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ERIC Number: ED557024
Record Type: Non-Journal
Publication Date: 2014
Pages: 129
Abstractor: As Provided
Reference Count: N/A
ISBN: 978-1-3210-6773-6
College Lecturers' Perspectives on the Role of Nigerian Creole in Teacher Education
Ukwuoma, Collins U.
ProQuest LLC, Ed.D. Dissertation, Sam Houston State University
The purpose of this study was to investigate the philosophical teaching perspectives of lecturers in teacher preparatory colleges in the Niger Delta of Nigeria as it relates to their choice of the language for classroom instruction. Specifically, the study explored the lecturers' perceptions regarding the role of Nigerian Creole in teacher education. This study linked the theory of critical literacy and cultural hegemony to socio-cultural theory, and used a multiple case study design with four participants who were purposely selected. Participants included two men and two women, each of whom has a PhD in education and has taught for a minimum of 20 years in elementary, high school and teacher preparatory college. The study drew data from multiple participant interviews, researcher field notes and reflexive journal. Data analysis began with field note expansion, transcription and analysis of audio recordings linked to three sub processes, which included data reduction, data display, verification and conclusion drawing. The qualitative data analysis software QDA Miner 4.0 was used for organizing the data, whereas themes were manually sought. Results of the study indicated that all of the participants described their teaching philosophy regarding the language of classroom instruction as student centered. Results also indicated the existence of some positive perception on the role of Nigerian Creole in teacher education. Some participants confirmed that they use Nigerian Creole occasionally during instruction while encouraging their students to learn English. Conversely, two participants had negative perception of the role of Nigerian Creole in teacher education and did not indicate a willingness to incorporate the language into instruction. One of the participants inferred the use of Nigerian Creole as capable of causing over-relaxation among students and removal of tension, which inhibits learning. Implications for use of pidgin and creole languages in education were discussed, as well as, direction for further research on Nigerian Creole. [The dissertation citations contained here are published with the permission of ProQuest LLC. Further reproduction is prohibited without permission. Copies of dissertations may be obtained by Telephone (800) 1-800-521-0600. Web page:]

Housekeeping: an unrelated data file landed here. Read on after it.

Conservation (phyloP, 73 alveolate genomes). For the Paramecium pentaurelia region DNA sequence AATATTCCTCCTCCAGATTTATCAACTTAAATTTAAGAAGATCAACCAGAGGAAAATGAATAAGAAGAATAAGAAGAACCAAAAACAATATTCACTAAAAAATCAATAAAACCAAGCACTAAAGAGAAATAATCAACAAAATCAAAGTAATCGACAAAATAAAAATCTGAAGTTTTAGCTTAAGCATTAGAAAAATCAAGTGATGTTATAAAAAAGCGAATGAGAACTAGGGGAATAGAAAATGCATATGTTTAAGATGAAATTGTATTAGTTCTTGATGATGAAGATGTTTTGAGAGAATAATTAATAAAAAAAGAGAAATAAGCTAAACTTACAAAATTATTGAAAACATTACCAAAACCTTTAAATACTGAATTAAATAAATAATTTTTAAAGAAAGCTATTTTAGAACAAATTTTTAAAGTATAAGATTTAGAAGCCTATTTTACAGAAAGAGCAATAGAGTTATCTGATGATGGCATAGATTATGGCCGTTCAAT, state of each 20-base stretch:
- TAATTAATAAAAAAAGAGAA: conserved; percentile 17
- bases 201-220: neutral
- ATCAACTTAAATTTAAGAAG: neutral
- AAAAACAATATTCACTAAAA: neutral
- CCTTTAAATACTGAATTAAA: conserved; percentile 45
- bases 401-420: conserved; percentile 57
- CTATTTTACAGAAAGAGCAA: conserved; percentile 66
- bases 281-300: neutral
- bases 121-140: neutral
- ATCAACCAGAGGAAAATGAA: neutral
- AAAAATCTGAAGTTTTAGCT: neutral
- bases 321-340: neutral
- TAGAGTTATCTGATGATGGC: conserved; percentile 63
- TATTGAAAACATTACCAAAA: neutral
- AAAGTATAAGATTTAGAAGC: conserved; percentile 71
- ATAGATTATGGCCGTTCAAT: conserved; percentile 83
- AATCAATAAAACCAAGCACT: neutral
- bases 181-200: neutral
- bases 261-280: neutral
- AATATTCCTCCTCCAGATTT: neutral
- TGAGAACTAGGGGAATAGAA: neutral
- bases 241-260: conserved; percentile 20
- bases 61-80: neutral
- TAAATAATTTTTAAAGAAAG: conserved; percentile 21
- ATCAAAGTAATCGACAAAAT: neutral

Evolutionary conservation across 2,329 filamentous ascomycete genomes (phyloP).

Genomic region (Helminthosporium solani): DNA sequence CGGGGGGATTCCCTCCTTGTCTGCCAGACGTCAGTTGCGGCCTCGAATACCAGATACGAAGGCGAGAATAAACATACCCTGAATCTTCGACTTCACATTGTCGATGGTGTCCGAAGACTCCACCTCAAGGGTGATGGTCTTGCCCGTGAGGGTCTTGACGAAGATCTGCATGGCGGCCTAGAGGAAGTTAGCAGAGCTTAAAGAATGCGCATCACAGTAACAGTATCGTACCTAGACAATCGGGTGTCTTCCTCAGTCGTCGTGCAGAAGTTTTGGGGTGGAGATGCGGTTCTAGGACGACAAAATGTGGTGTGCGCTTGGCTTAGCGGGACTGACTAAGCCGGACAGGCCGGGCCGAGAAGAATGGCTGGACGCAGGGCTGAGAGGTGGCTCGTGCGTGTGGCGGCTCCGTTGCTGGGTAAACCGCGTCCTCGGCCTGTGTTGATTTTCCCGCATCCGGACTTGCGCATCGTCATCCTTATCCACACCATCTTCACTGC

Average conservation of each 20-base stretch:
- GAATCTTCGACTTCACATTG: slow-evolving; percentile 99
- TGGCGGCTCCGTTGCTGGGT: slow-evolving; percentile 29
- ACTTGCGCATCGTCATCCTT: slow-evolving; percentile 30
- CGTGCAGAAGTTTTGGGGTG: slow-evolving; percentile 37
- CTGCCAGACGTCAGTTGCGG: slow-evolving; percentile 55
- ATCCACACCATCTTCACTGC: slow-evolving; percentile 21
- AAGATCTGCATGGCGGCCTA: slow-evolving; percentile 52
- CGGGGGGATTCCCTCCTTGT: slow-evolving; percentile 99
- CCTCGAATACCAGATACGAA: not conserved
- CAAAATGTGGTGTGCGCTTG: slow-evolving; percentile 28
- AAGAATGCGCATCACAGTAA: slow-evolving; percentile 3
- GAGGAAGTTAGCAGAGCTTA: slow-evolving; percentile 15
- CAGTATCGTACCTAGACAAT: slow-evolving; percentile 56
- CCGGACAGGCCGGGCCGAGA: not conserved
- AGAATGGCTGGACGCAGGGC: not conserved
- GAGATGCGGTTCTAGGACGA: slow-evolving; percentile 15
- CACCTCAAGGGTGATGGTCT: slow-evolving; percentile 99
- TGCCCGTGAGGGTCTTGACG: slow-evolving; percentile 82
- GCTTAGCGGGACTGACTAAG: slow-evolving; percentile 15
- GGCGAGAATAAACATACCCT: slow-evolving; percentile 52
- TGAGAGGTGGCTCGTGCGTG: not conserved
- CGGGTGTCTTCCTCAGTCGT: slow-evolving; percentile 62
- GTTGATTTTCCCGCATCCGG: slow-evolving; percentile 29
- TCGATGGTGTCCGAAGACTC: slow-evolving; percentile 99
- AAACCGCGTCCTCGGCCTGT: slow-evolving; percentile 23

ProQuest LLC. 789 East Eisenhower Parkway, P.O. Box 1346, Ann Arbor, MI 48106. Tel: 800-521-0600; Web site:
Publication Type: Dissertations/Theses - Doctoral Dissertations
Education Level: Higher Education; Postsecondary Education; Elementary Education; Secondary Education
Audience: N/A
Language: English
Sponsor: N/A
Authoring Institution: N/A
Identifiers - Location: Nigeria